I hadn’t been on the wrong end of my sister’s temper for a long time, and this was just another unsettling thing in a long line of unsettling things that had happened in the past twenty-four hours. I didn’t reply to Iz, because I didn’t want to get into another slanging match, but I realised I was going to have to do something to repair things between us. Just not now, though. I had too much I needed to sort out, and Iz was going to have to wait.

Once I’d finished organising the finer details of my sock drawer, I was at a loose end. Being at a loose end was bad, because that would mean thinking, or making more decisions, and I already felt I’d made enough of those for a lifetime, let alone a day.

A few of my mates from Raiders had texted when they heard I wasn’t in the squad for ‘personal reasons’, and I really should answer them, but I couldn’t face that either. It reminded me that the game was being televised, and I switched it on, but that lasted about two minutes, as I realised I couldn’t watch a match I should have been playing in, would have been starting in if I hadn’t been, what had Dad called it, ‘lacking concentration’ or whatever for the last two weeks.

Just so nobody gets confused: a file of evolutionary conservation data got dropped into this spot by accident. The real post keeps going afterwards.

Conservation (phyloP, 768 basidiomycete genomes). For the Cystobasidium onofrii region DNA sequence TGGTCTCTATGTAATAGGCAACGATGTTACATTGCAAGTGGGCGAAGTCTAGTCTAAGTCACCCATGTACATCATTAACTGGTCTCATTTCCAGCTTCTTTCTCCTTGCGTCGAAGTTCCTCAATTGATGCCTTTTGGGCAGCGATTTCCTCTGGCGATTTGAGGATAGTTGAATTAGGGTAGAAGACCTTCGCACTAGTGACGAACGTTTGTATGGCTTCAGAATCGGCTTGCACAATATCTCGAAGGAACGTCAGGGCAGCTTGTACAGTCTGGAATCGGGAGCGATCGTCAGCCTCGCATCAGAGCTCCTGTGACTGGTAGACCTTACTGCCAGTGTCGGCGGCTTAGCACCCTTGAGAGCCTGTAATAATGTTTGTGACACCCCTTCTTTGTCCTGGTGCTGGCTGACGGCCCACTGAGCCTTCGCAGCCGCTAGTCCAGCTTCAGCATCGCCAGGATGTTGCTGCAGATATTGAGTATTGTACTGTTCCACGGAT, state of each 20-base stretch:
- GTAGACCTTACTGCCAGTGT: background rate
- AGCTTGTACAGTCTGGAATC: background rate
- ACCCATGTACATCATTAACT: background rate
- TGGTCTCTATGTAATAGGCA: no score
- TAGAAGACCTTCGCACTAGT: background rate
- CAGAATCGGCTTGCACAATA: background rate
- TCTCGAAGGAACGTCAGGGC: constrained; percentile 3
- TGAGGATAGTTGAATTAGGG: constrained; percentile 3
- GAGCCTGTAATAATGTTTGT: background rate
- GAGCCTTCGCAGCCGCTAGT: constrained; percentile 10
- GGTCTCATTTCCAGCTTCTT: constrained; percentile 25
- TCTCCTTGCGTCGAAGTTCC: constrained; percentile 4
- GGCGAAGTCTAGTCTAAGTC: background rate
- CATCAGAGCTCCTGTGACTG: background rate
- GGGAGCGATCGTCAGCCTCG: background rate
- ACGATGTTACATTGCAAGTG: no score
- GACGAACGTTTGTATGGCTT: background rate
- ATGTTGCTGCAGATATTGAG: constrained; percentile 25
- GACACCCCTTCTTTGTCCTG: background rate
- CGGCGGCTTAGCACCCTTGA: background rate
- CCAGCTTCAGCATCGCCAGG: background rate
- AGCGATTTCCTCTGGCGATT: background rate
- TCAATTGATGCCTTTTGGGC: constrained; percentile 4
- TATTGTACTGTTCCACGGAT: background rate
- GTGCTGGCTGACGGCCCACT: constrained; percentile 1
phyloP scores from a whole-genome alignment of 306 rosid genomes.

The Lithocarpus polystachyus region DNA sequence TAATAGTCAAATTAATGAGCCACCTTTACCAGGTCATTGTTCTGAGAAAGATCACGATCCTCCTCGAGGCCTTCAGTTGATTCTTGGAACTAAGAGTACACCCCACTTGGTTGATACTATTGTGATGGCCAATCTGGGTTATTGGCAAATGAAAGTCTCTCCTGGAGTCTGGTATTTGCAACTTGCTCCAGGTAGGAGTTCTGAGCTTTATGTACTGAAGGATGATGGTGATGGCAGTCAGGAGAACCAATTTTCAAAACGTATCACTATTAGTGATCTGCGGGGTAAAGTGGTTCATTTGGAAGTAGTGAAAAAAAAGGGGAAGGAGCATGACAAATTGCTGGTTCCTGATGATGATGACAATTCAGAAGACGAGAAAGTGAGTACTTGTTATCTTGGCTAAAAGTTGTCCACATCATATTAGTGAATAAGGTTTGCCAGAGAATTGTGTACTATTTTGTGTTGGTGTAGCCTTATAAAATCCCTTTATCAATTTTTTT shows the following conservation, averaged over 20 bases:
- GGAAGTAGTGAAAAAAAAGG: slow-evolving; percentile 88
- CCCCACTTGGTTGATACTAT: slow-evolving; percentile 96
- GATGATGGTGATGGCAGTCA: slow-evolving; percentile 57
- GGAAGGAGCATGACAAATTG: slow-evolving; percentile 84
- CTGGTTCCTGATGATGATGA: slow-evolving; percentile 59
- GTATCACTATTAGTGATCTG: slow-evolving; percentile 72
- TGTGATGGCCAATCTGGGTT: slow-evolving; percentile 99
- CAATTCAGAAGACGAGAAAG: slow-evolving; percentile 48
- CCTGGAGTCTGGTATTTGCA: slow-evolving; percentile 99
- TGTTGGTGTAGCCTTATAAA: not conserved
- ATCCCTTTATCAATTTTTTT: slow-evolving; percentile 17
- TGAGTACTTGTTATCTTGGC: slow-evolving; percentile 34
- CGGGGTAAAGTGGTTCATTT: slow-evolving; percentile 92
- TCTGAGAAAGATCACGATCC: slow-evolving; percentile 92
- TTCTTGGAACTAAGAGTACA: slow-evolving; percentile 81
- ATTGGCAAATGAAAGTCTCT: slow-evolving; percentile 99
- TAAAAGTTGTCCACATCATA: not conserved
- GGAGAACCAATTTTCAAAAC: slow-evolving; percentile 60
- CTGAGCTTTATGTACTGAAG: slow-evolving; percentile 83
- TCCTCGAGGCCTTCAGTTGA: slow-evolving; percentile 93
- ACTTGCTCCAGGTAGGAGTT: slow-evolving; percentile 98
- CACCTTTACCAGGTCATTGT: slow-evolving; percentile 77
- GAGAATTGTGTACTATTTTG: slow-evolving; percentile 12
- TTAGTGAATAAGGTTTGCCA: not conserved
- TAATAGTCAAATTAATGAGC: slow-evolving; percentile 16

I turned the TV off and thought about my deadline. Have my head sorted by Tuesday, or forget about next weekend’s game as well. I had no idea how I was going to achieve that. Maybe I just had to admit that I wasn’t functioning properly, and try something like counselling. There was a sports psychologist at Raiders, who did general stuff with the squad about things like motivation and getting inside the head of the opposition, and he also offered individual sessions, but I’d never felt the need to see him personally. Perhaps I should find his number and give it a go before I screwed my career up along with the rest of my life. I could wait until Dad got home and ask him for his contact. That would put it off for a bit longer.